BU Today: Might the celebrity power of Neil Young and Joni Mitchell trump ratings and push Spotify to reconsider keeping Rogan on?
T. Barton Carter: I guess it’s possible if there are enough of them. Spotify makes its money from subscriptions, so how many people would drop their subscriptions if these people are no longer available, versus how many might drop their subscriptions if Joe Rogan’s no longer available? I don’t [know], and it probably would depend on how many people drop off. It’s different than platforms that subsist on advertising revenue, because when advertisers start pulling their ads, the effect is somewhat more immediate.
BU Today: Is this an area where regulation might be necessary and would pass legal muster?
T. Barton Carter: Spotify is a publisher. They’re buying these things and putting them up on their platform. Section 230 [a federal provision immunizing website platforms from liability for third-party content] would not be applicable to Spotify, but there is the First Amendment issue. Is the public health argument sufficient to overcome their First Amendment rights? Spotify has a First Amendment right to publish. At what point could you argue that the law would be constitutional in requiring them not to publish something or punishing them for publishing something? That would be a very, very hard argument to make generally, but also when you start trying to define what it is you’re not letting them publish.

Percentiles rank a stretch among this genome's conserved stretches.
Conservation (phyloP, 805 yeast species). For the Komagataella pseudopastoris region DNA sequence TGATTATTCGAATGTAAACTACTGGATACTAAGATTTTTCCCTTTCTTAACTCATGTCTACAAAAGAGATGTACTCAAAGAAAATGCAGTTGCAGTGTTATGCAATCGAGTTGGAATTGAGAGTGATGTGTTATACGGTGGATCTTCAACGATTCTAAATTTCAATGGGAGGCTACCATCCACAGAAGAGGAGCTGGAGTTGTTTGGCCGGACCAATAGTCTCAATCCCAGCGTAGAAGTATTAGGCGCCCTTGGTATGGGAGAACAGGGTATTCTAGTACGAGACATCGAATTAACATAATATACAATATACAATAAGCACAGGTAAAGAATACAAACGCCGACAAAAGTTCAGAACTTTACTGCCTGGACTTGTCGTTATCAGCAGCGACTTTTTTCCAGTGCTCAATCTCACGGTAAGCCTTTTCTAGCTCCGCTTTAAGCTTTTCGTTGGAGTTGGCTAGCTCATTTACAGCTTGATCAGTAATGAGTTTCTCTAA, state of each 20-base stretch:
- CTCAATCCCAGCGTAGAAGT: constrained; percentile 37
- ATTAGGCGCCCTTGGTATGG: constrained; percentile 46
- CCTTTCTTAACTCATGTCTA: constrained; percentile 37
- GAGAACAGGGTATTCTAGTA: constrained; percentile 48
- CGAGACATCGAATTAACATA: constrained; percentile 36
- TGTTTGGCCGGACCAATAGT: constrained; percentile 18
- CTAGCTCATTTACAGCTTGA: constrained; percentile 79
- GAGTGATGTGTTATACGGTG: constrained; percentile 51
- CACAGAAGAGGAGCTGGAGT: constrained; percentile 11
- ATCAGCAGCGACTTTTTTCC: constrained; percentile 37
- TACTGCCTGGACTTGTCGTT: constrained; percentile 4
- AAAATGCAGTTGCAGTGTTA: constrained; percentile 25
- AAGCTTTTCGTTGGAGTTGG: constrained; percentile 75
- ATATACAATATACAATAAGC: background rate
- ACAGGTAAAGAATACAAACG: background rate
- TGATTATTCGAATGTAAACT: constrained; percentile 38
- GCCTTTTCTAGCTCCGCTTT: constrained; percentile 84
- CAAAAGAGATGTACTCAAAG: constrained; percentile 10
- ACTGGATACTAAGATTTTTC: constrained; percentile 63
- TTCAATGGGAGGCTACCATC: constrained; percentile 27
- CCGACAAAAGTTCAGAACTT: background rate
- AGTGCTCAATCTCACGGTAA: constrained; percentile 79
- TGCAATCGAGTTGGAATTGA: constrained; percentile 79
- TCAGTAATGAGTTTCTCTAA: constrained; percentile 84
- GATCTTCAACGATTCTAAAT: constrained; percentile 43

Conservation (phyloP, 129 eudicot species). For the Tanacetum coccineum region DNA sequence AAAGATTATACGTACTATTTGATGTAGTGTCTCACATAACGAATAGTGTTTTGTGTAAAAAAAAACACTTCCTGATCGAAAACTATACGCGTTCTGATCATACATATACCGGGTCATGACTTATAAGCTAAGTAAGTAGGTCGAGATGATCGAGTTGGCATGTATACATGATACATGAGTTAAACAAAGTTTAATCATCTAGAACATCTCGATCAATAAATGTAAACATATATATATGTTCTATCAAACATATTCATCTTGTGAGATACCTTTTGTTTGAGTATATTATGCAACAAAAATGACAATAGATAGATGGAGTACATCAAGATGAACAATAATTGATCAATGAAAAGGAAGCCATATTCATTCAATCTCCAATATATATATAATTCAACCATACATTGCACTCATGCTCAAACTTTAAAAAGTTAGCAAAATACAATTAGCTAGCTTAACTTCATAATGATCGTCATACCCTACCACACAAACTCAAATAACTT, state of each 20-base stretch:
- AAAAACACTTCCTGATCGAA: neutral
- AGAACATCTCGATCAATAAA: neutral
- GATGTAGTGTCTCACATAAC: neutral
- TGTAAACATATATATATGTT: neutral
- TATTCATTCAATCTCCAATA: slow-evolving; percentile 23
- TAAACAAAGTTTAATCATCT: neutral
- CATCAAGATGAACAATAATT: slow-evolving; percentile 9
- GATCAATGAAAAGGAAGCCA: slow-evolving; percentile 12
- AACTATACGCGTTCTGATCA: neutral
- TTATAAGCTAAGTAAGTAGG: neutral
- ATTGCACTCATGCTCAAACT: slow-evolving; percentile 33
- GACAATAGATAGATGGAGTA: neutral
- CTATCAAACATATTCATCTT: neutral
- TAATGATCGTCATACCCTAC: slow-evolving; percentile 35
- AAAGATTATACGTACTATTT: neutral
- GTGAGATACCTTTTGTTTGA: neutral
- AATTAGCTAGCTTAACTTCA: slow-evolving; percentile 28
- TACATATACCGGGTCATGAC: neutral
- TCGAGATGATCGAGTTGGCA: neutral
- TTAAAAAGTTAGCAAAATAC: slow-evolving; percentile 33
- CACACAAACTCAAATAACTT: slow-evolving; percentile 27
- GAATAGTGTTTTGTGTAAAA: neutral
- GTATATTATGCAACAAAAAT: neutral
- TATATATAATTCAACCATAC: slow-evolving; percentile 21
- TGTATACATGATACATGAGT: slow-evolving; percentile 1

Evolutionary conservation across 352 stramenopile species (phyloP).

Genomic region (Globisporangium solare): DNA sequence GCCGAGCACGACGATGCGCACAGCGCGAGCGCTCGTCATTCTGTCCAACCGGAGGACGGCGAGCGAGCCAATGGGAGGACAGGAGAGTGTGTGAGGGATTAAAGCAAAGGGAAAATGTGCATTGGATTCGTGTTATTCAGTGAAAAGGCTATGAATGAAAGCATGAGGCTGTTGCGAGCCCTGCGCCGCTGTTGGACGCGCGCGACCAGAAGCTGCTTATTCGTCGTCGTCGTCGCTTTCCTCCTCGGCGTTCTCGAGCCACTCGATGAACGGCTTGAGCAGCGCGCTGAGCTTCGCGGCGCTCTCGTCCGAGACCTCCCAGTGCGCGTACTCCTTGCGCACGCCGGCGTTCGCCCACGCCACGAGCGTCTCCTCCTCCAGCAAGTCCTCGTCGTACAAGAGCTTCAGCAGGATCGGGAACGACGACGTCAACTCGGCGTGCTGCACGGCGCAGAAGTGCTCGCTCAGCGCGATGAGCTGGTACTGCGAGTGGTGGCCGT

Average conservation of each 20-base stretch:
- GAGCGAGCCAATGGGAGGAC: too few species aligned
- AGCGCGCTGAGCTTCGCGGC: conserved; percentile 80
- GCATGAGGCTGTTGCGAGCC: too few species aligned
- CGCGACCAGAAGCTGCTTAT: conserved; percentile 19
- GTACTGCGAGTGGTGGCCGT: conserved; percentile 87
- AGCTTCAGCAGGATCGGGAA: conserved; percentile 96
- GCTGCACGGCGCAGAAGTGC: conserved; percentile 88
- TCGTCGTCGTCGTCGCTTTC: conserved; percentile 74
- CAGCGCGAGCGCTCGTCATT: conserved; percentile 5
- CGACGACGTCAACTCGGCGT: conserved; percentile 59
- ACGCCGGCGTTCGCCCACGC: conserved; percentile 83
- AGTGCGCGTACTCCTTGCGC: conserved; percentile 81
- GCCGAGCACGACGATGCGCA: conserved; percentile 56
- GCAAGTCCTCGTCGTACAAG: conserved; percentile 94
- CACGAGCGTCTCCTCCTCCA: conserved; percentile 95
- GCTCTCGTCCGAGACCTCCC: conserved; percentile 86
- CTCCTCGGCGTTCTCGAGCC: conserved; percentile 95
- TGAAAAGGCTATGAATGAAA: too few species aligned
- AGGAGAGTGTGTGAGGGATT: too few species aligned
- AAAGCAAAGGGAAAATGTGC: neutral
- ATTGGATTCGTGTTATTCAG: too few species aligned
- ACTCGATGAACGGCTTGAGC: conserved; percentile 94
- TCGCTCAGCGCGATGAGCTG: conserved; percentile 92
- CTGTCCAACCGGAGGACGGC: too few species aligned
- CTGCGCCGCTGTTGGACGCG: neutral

Obviously, the pandemic has raised, shall we say, people’s temperature. You look at what’s going on in terms of vax requirements, the battles pro and con, the two Biden actions that went to the Supreme Court. One was upheld [mandating COVID vaccination for health workers], and one wasn’t [vaccination requirements for larger employers]. The emotional component as well as the logic component make it very difficult, and all sides seem to be very entrenched.
How about good ole’ freedom of speech? I’m triple vaccinated and don’t agree with everything Joe Rogan says, but it is scary that censoring him is even being considered.
Just today Tulsi Gabbard tweeted… “Zealots … try to censor voices who don’t agree with theirs”. Maybe we should silence her, too. Who else?
Whoopi Goldberg defended rapper Jay-Z in 2014, saying he should have been allowed to hit back Solange Knowles during the fight in an elevator that happened. Where’s the uproar?
The headline itself is misleading. Someone’s opinion or personal experience is not misinformation, it is their opinion or personal experience (pardon the redundancy). Headlines are no place for editorializing.
LSD, mushrooms, no big deal. Conflicting with the well-established facts (LOL) about covid? Big deal.
Think back a few centuries. It was patently obvious that the sun, moon, and indeed the universe, all revolved around the earth. Then along came Nick Copernicus with his misinformation . . .
PS, I have my vaccine card, just in case it becomes a qualification for posting on this site.
Good story. I just wanted to note that Spotify does indeed generate advertising revenue. And I have to imagine that it might be an issue for their business model if enough advertisers were to pull their spots due to protest. According to this Reuter’s article, almost 50% of Spotify listeners are non-subscription.